|This is the focus of an Australian Research Council project based at Melbourne's RMIT University, titled Automating the Smart Home, analysing how technologies are being incorporated into household practices and the expectations that they promote, sustain and transform.|
Yolande Strengers, senior research fellow at RMIT's Centre for Urban Research, told ChannelNews that they are currently looking for households across Australia willing to participate in the project.
Participating households will be asked to talk about their experiences living in a smart home or using automated appliances, which will involve a home visit and seeing the smart technology in operation.
Each participating household will receive a $50 Coles/Myer gift voucher.
"The project itself really is trying to understand how people live in smart homes, how they use smart technologies, emerging smart technologies, some of which are still coming on the market, and what that's going to mean for energy consumption, or energy demand, in the future," Strengers told ChannelNews.
"There's been very few studies that actually look at how people's practices change when they get smart technologies, partly because there's not many people who live in smart homes."
Strengers noted that a lot of marketing skill is involved, along with promises from industry, however that "there has actually been very few studies that look at how these technologies change how people live".
"What we're doing in more detail, is we're comparing the visions that are being put out by the industry, and by marketing materials, and by smart technology products - we're comparing those ideas and the visions that are being promoted with how people are using these technologies in their homes," she explained.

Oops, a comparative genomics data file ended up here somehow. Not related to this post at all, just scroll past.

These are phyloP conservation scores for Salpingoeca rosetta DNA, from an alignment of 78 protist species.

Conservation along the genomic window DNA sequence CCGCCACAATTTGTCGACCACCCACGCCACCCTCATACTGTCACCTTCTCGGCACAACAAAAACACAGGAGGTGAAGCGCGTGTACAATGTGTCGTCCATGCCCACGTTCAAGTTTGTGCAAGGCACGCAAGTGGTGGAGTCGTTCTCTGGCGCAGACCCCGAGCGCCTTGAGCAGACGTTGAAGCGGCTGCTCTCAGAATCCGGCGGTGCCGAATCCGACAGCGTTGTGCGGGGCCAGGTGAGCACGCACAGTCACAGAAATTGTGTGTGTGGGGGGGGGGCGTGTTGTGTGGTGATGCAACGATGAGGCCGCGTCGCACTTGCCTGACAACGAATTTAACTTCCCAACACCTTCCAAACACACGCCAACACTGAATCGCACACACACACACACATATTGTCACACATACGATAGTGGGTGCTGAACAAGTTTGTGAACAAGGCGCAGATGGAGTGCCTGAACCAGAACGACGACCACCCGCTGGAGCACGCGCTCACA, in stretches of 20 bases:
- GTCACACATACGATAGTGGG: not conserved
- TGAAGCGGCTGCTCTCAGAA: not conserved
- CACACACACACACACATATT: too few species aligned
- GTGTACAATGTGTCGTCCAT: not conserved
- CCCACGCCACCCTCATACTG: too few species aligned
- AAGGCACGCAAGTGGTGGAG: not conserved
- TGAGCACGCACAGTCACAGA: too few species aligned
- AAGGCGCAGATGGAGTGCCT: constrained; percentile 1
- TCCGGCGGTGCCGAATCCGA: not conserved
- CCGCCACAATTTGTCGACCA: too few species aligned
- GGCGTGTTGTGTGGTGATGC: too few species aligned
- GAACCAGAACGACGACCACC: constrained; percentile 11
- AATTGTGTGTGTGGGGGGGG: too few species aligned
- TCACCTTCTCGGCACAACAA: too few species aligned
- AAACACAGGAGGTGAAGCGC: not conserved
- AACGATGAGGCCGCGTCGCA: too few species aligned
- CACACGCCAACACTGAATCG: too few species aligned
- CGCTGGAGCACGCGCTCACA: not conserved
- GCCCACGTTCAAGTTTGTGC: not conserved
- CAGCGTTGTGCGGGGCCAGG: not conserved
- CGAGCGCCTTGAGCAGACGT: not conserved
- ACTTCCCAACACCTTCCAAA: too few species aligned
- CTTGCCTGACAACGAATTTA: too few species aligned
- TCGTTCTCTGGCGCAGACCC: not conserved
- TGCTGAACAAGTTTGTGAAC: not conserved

Part of the project, which is currently in its first year, has involved a content analysis of smart home and home automation magazine articles.
Strengers explained that the research team has been analysing the vision and ideas of what life is like with smart home technologies, stating that one of the themes that has emerged is that the smart home is very gendered, with most articles written by men.
"A lot of the ideas don't include a sense of everyday domestic activity," she told ChannelNews.
"For example, we also analysed images, the first image that appeared in every article, and a couple of things were really striking: one was that virtually none contained any domestic activity - no dishes, no laundry, no children, and also most of them didn't actually include any people.
"We were just seeing very nice pictures of technology or really clean homes, not actually any sense that anyone was actually living in there or there was any sort of mess or chaos or activity."
Strengers noted that traditionally it has been men who have been more interested in technology products, with industry seemingly very much aware that women need to be engaged more.
Along these lines, Strengers is keen to talk to all members of participating households about the impact of smart home technology.
"We like them to do a bit of a show and tell - we find that when we actually get people to talk about these things when we're in the home with them, they're a lot more open, and they think of things that they didn't previously think of," she told ChannelNews.
Strengers noted that while there is potential for smart homes to bring about major changes in how people live, there is a lot that is yet still unclear.
"There's a lot of buzz words floating around about it, about it being the next digital revolution and transformative," she observed. "I don't think we've really started to grapple with what that means yet, particularly what it means for how we're going to live."